Neither Saints nor Sinners: Writing the Lives of Women in Spanish America

By Kathleen Ann Myers | Go to book overview

1
Redeemer of America
Rosa de Lima (1586–1617)—The Dynamics
of Identity and Canonization

Here is a Rose, new flower of a new world, that from the Pacific Ocean of the Indies exudes peace, springtime, and joy. Could it be that it exudes sanctity as well?

—Leonard Hansen, “Dedicatoria, ” Vida admirable de Santa Rosa

On April 29, 1671, bells rang throughout Lima, Peru, to announce the arrival of the papal bull from Clement X that proclaimed America's first saint, Rosa de Santa María. A criolla woman who was born less than a century after Columbus's voyages to America, Rosa was elevated to the highest ranks of the Roman Catholic Church. A contemporary Dominican chronicler, Juan de Meléndez, describes the celebration that followed in Lima. 1 Religious brotherhoods dedicated to Rosa displayed their floats, churches brimmed over with flowers and candles for the event, and Limeños of all classes and races poured into the streets to follow the procession. Even the highest ranking state officials, the viceroy and vicereine, attended the Mass in Rosa's honor and received the official Roman hagiography and portrait of the saint. Meléndez goes on to report that when a miraculous voice spoke to the assembled crowd, witnesses interpreted the event as yet another sign that Lima had indeed received God's favor.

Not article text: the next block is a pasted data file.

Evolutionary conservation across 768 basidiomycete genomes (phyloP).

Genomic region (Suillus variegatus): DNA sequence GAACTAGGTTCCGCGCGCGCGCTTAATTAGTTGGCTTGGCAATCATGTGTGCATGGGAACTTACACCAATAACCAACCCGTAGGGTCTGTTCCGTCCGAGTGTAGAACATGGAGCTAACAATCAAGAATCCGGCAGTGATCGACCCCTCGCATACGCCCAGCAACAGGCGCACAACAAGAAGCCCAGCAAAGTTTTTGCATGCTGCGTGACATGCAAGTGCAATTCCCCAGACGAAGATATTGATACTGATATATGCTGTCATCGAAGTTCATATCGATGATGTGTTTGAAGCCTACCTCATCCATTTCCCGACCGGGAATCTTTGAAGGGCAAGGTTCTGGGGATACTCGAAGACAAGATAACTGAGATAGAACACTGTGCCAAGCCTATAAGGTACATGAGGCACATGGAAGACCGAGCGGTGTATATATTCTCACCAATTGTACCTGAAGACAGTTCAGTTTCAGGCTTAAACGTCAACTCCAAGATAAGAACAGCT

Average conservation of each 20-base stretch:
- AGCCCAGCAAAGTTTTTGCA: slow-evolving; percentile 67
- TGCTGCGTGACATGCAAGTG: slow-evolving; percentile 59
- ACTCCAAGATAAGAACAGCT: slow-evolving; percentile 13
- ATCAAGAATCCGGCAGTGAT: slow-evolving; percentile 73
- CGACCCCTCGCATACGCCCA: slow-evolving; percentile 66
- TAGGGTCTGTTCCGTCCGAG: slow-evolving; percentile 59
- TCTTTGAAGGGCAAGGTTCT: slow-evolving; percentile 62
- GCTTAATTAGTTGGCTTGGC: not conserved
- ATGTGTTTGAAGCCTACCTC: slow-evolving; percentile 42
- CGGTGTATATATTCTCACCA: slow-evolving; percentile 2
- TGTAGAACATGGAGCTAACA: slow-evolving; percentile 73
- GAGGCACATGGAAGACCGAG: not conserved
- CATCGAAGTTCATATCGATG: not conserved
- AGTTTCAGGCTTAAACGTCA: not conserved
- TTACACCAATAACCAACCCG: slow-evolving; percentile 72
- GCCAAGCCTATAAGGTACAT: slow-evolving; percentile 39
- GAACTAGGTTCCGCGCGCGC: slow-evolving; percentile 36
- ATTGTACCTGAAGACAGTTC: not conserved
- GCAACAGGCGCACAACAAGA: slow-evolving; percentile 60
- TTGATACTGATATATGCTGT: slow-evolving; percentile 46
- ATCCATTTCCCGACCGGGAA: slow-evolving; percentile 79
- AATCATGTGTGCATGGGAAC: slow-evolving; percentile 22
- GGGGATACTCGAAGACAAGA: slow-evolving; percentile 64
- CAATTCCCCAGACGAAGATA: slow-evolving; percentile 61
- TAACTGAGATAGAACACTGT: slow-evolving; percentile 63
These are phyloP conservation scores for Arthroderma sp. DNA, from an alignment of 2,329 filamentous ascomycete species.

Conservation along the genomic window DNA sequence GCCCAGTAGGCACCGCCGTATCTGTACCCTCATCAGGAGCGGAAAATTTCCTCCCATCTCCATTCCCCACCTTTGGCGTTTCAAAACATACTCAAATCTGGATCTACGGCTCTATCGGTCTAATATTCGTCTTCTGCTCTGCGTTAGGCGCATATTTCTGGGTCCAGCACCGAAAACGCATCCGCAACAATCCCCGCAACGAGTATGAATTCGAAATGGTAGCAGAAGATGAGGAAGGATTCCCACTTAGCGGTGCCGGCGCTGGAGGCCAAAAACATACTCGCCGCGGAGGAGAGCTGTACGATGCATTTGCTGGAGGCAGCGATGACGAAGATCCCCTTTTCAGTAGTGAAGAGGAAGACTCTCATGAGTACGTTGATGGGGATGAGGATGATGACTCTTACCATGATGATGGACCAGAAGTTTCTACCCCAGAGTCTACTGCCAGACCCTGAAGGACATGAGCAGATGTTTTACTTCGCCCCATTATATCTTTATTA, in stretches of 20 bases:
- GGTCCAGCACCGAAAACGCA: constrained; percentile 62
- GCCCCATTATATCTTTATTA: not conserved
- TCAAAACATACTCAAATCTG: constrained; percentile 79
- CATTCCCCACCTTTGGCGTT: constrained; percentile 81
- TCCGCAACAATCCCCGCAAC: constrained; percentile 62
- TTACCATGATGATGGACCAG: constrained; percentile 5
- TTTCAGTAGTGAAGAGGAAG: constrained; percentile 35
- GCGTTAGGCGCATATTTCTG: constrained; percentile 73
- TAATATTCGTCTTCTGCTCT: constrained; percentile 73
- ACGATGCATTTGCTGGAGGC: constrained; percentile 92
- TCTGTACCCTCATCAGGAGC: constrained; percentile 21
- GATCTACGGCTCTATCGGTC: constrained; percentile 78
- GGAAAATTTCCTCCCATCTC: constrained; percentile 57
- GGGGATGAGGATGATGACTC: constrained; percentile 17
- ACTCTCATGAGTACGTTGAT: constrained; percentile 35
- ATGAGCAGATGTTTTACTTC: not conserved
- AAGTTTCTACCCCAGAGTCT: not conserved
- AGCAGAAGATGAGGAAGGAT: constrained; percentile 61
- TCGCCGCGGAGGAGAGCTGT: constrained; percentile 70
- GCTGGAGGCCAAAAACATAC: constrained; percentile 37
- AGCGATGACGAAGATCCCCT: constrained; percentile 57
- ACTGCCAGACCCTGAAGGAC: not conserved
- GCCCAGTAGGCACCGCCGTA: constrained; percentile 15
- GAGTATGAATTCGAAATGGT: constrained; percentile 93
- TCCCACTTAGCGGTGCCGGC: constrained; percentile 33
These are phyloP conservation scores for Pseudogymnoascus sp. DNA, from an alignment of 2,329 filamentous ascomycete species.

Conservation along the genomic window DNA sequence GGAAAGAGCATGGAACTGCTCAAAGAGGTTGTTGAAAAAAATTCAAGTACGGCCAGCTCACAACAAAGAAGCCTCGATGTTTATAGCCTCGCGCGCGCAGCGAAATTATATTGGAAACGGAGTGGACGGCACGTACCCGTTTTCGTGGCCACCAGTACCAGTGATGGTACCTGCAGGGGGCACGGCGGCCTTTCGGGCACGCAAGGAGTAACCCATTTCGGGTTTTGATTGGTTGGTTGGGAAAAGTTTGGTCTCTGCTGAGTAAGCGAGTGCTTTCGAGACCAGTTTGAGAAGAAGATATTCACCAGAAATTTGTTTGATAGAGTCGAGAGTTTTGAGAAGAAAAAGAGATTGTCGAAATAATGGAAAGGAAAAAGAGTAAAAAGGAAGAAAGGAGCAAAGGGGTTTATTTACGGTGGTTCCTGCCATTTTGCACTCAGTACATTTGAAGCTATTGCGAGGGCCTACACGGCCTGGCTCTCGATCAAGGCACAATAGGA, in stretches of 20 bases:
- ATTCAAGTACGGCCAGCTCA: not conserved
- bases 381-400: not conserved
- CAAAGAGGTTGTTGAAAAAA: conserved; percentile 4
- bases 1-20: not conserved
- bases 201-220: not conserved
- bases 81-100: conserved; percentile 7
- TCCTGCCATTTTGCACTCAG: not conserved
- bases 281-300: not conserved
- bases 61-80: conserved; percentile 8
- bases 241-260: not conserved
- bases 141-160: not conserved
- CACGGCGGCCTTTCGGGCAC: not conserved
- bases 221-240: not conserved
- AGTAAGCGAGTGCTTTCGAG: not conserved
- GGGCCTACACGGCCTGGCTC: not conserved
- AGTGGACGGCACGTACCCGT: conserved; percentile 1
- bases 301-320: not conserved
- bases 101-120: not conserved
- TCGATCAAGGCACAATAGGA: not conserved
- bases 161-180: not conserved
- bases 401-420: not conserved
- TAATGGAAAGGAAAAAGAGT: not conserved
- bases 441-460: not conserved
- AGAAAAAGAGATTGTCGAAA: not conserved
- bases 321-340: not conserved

Rosa de Santa María (1586–1617) had been a popular figure for Limeños for over half a century, with mass veneration beginning almost at the moment of the mystic's death at the age of thirty-one. Throngs of people fought to catch a glimpse of Rosa in her open casket at the Church of Santo Domingo, where this lay holy woman associated with the Dominican order had so often been seen in the past, praying for Lima's inhabitants. Chronicles of the period record that the viceroy summoned the civil guard to control crowds that were clipping pieces of her clothing to keep as holy relics. 2 Soon Limeños were adorning their houses with portraits of Rosa in order to honor her and to invoke her protection. They also began to form religious brotherhoods and to found the Dominican Convent of Santa Catalina, whose establishment Rosa had prophesied. 3

Ecclesiastical officials in Lima responded immediately to this popular devotion by taking testimony from witnesses as to Rosa's life and miracles. This first local

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